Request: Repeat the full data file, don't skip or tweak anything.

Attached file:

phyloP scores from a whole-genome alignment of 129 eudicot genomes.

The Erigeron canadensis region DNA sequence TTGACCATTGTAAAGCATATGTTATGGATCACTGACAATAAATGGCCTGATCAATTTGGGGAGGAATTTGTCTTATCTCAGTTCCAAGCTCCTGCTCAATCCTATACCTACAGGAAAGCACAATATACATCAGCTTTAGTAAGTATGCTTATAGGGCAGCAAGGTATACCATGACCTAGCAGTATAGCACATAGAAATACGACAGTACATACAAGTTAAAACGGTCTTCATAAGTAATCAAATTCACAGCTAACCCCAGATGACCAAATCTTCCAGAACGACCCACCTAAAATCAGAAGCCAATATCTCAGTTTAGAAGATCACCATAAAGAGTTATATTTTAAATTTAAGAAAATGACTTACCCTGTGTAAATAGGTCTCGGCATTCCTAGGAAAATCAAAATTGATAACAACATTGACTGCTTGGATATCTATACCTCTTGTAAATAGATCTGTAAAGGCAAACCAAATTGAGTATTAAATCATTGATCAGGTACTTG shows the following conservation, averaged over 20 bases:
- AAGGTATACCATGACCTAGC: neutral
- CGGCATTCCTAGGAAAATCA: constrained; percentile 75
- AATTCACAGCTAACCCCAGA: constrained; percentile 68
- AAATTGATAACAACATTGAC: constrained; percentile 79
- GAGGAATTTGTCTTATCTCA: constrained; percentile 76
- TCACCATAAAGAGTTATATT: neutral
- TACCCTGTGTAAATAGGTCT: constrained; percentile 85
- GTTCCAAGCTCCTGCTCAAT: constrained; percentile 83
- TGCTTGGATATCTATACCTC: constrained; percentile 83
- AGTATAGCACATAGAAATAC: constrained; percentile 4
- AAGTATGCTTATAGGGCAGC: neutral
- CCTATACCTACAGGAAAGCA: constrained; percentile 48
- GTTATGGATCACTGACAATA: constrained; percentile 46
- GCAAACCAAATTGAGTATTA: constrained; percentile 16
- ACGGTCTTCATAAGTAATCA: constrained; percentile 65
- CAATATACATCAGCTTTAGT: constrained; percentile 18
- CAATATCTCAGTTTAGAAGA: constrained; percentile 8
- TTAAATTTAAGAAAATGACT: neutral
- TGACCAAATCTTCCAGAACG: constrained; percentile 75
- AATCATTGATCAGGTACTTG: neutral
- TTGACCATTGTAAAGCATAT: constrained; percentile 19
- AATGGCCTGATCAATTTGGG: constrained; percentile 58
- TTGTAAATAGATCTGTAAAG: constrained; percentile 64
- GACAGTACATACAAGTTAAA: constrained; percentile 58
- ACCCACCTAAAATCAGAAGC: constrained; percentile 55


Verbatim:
phyloP scores from a whole-genome alignment of 129 eudicot genomes.

The Erigeron canadensis region DNA sequence TTGACCATTGTAAAGCATATGTTATGGATCACTGACAATAAATGGCCTGATCAATTTGGGGAGGAATTTGTCTTATCTCAGTTCCAAGCTCCTGCTCAATCCTATACCTACAGGAAAGCACAATATACATCAGCTTTAGTAAGTATGCTTATAGGGCAGCAAGGTATACCATGACCTAGCAGTATAGCACATAGAAATACGACAGTACATACAAGTTAAAACGGTCTTCATAAGTAATCAAATTCACAGCTAACCCCAGATGACCAAATCTTCCAGAACGACCCACCTAAAATCAGAAGCCAATATCTCAGTTTAGAAGATCACCATAAAGAGTTATATTTTAAATTTAAGAAAATGACTTACCCTGTGTAAATAGGTCTCGGCATTCCTAGGAAAATCAAAATTGATAACAACATTGACTGCTTGGATATCTATACCTCTTGTAAATAGATCTGTAAAGGCAAACCAAATTGAGTATTAAATCATTGATCAGGTACTTG shows the following conservation, averaged over 20 bases:
- AAGGTATACCATGACCTAGC: neutral
- CGGCATTCCTAGGAAAATCA: constrained; percentile 75
- AATTCACAGCTAACCCCAGA: constrained; percentile 68
- AAATTGATAACAACATTGAC: constrained; percentile 79
- GAGGAATTTGTCTTATCTCA: constrained; percentile 76
- TCACCATAAAGAGTTATATT: neutral
- TACCCTGTGTAAATAGGTCT: constrained; percentile 85
- GTTCCAAGCTCCTGCTCAAT: constrained; percentile 83
- TGCTTGGATATCTATACCTC: constrained; percentile 83
- AGTATAGCACATAGAAATAC: constrained; percentile 4
- AAGTATGCTTATAGGGCAGC: neutral
- CCTATACCTACAGGAAAGCA: constrained; percentile 48
- GTTATGGATCACTGACAATA: constrained; percentile 46
- GCAAACCAAATTGAGTATTA: constrained; percentile 16
- ACGGTCTTCATAAGTAATCA: constrained; percentile 65
- CAATATACATCAGCTTTAGT: constrained; percentile 18
- CAATATCTCAGTTTAGAAGA: constrained; percentile 8
- TTAAATTTAAGAAAATGACT: neutral
- TGACCAAATCTTCCAGAACG: constrained; percentile 75
- AATCATTGATCAGGTACTTG: neutral
- TTGACCATTGTAAAGCATAT: constrained; percentile 19
- AATGGCCTGATCAATTTGGG: constrained; percentile 58
- TTGTAAATAGATCTGTAAAG: constrained; percentile 64
- GACAGTACATACAAGTTAAA: constrained; percentile 58
- ACCCACCTAAAATCAGAAGC: constrained; percentile 55